“Abandon Ship” is slightly more serious-sounding fare compared to the rest of the album.  As the title suggests, it’s about feeling like you have no choice but to give up.  I’m particularly fond of the opening line of the chorus, “treading water with weights around my neck.” We’ve all felt like that at one time or another, haven’t we?  It also echoes the tone (and water imagery) of “Negative Sides of Optmistic Eyes,” one of two B-sides from In with the Out Crowd that saw the light of day on their “Absolution for Idiots and Addicts” EP.

Handshake, Meet Poker Face” sounds instrumentally an awful lot like a previous song of theirs (“In-Dependence Day”, a stand-out track from the relatively disappointing In With the Out Crowd) but the lyrics are far more interesting. The song tells the tale of a mother who spends all of her time and energy working to support her children, worrying whether or not she’s made the right choice by working harder to be a provider than a mother. This is encapsulated by the lines “She said the overtime is worth these aches and pains, but is it worth the precious time that ticks away every second [of] every day?” A driving pace, strong guitar riffs (especially on the chorus) and passionate, intense vocals help the song’s musical elements to complement its lyrical ones. “Handshake, Meet Poker Face” is a great example of what makes Less Than Jake stand out from other ska/punk bands.

Acting as a perfect complement to the previous song, “Settling Son” is a loving kick out of the nest by parents who wish for a better life for their son.  The emotion carries extremely well throughout this song, and I really felt the sense of desperate hope and urgency.  If this poor kid doesn’t get the heck out of his one-horse town and do something with his life, the American Dream is truly dead.  Okay, maybe that’s an exaggeration, but it really is an effective motivator (and could almost serve as a prequel to “Al’s War” or a warning to avoid the life described in “History of a Boring Town,” two of my all-time favorite LTJ songs.)   “Settling Son” also includes one of my all-time favorite uses of … imagery, I guess … in a song, namely the phrase “mouthfuls of rotting dynamite.”  It seems odd written down, but you know exactly what he’s talking about when you hear it.  Boston from 21deadmonkeys.com described the song better than I can:

You skipped my favorite track on GNV FLA when you were reveiwing it.  Settling Son!  That one hits home for me because it talks about not settling in life.  It’s the father giving advice to his son to get out there and live.  Whenever I go on a crazy adventure and my coworkers at the factory think I’m insane to do so, I think of this song.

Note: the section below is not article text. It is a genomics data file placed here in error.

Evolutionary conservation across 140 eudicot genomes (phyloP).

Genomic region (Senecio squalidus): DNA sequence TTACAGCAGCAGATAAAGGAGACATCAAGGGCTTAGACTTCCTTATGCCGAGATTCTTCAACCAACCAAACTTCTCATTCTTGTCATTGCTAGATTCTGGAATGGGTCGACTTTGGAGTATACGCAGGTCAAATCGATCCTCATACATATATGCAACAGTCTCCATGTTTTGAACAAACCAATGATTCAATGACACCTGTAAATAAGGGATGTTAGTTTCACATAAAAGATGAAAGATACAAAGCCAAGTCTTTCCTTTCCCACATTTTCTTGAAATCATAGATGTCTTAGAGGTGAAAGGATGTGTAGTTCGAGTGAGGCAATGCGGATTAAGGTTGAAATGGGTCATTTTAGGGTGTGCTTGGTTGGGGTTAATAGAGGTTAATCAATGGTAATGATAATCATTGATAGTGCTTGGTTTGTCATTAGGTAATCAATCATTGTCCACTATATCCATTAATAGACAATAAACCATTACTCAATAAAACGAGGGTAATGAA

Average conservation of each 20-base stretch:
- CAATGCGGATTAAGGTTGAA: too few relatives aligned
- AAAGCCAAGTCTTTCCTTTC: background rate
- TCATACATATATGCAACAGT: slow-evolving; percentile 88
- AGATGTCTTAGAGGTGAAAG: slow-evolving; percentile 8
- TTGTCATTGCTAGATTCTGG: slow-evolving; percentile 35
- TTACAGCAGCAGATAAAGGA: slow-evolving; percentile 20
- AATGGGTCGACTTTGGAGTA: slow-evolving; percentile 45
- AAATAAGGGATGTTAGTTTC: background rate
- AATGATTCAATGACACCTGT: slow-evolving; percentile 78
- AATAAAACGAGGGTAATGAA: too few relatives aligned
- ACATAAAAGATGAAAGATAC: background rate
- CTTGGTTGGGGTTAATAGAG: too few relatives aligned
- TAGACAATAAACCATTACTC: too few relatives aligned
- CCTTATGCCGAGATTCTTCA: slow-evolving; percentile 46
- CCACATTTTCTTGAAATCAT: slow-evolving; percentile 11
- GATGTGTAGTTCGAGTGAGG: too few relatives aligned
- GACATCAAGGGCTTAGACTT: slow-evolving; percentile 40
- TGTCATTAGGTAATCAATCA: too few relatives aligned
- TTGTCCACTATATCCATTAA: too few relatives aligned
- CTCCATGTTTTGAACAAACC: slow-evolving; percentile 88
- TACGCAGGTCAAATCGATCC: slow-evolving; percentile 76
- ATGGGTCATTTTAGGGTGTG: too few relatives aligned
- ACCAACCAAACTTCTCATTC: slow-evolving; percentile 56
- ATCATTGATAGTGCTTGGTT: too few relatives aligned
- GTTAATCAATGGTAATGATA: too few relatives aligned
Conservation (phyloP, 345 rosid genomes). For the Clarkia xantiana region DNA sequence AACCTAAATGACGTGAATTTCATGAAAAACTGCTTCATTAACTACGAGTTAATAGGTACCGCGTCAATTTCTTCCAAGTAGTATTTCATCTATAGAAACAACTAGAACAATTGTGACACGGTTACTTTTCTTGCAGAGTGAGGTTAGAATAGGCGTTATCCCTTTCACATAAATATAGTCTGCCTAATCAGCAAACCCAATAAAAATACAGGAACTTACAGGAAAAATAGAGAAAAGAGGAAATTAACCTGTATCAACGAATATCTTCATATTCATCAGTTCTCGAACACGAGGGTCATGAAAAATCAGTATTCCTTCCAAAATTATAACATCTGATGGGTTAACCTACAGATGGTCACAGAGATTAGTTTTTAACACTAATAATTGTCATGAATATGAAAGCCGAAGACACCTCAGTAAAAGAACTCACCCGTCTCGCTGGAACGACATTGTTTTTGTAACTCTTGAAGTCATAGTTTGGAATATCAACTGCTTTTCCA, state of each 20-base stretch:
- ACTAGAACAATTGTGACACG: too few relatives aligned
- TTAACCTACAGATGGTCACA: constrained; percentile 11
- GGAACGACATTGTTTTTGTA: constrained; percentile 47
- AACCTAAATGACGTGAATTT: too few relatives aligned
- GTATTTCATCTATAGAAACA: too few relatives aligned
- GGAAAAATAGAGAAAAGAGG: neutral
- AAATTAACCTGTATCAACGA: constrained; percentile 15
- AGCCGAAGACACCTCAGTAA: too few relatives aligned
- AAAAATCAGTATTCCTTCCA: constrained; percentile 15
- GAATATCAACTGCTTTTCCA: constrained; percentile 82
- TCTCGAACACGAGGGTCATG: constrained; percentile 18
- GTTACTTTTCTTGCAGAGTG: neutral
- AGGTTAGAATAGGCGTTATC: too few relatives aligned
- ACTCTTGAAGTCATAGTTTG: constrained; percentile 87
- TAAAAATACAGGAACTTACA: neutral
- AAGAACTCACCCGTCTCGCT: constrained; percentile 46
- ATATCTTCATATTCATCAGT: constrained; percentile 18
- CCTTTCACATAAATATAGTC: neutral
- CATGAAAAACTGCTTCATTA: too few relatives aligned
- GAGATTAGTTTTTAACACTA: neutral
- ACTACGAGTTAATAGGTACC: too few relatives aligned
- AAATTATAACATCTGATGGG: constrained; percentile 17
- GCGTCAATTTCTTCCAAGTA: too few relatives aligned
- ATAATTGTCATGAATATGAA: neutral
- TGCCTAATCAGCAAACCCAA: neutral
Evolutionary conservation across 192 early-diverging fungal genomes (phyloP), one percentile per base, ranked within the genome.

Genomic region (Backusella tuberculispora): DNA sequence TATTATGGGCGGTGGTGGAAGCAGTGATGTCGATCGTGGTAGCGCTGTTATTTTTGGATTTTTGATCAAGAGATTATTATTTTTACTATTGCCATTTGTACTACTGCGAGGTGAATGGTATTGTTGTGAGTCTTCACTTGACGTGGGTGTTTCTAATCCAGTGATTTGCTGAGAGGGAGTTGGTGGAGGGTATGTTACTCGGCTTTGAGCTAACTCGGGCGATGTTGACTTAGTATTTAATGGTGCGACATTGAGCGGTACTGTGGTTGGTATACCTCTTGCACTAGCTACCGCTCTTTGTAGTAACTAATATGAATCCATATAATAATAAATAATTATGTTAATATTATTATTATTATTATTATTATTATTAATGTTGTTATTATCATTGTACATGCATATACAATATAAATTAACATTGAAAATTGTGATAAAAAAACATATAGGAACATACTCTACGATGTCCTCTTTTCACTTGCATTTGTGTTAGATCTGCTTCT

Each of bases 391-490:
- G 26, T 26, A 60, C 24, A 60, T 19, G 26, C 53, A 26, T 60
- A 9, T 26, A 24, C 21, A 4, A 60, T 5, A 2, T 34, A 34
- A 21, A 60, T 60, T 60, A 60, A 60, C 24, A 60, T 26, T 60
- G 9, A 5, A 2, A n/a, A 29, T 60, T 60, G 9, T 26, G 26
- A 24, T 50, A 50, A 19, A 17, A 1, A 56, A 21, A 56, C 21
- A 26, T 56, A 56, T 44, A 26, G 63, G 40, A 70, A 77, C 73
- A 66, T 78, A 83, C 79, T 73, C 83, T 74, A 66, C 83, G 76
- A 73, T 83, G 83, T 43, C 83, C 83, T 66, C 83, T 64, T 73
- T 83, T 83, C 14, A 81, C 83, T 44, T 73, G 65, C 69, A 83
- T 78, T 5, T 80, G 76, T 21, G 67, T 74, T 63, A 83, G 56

“Malachi Richter’s Liquor’s Quicker” has perhaps the best title on the album, and is the latest entry in the long-standing LTJ tradition of using titles that have little to do with the song itself. If you didn’t know, you’d think the title was “Breathing Room.” This acts as a spiritual sequel to “Short Fuse Burning,” a song from their 2003 album Anthem. Instead of threatening a violent explosion (literal or metaphorical, it’s your call) as a cry for attention, “Breathing Room” is a plea to be left alone. The songs sound similar enough to make the connection, but there is no question that “Malachi Richter’s Liquor’s Quicker” demonstrates how far the band has come in five years both musically and lyrically.

“Golden Age of My Negative Ways” is a great example of how much fun the band can be to listen to. Even with somewhat pessimistic lyrics, the song is so gosh-darn upbeat and energetic that you can’t help clapping your hands and/or jumping around like a crazy person. Then again, maybe that’s just me.

“The Space They Can’t Touch” shares its theme with the most powerful scene from V for Vendetta, where Evey (played by Natalie Portman in the film adaptation) is brutalized in a prison cell until she learns that no one can crush the “one inch” of her that holds her hopes, beliefs, convictions and resolve. Musically, it doesn’t do much to differentiate itself from the typical Less Than Jake sound, which is not necessarily a bad thing. The lyrics are definitely what makes this one special, though.

I like to think that “Conviction Notice” is a song dedicated to giving the finger to everyone who has pushed you too damned far. It’s appropriately anthemic, unapologetic and impudent, the way God intended punk rock to be. If you need a song to listen to on the long commute home from your crappy job, “Conviction Notice” will provide the catharsis you need. You have to do your part, though, by standing up for yourself and not taking crap from people!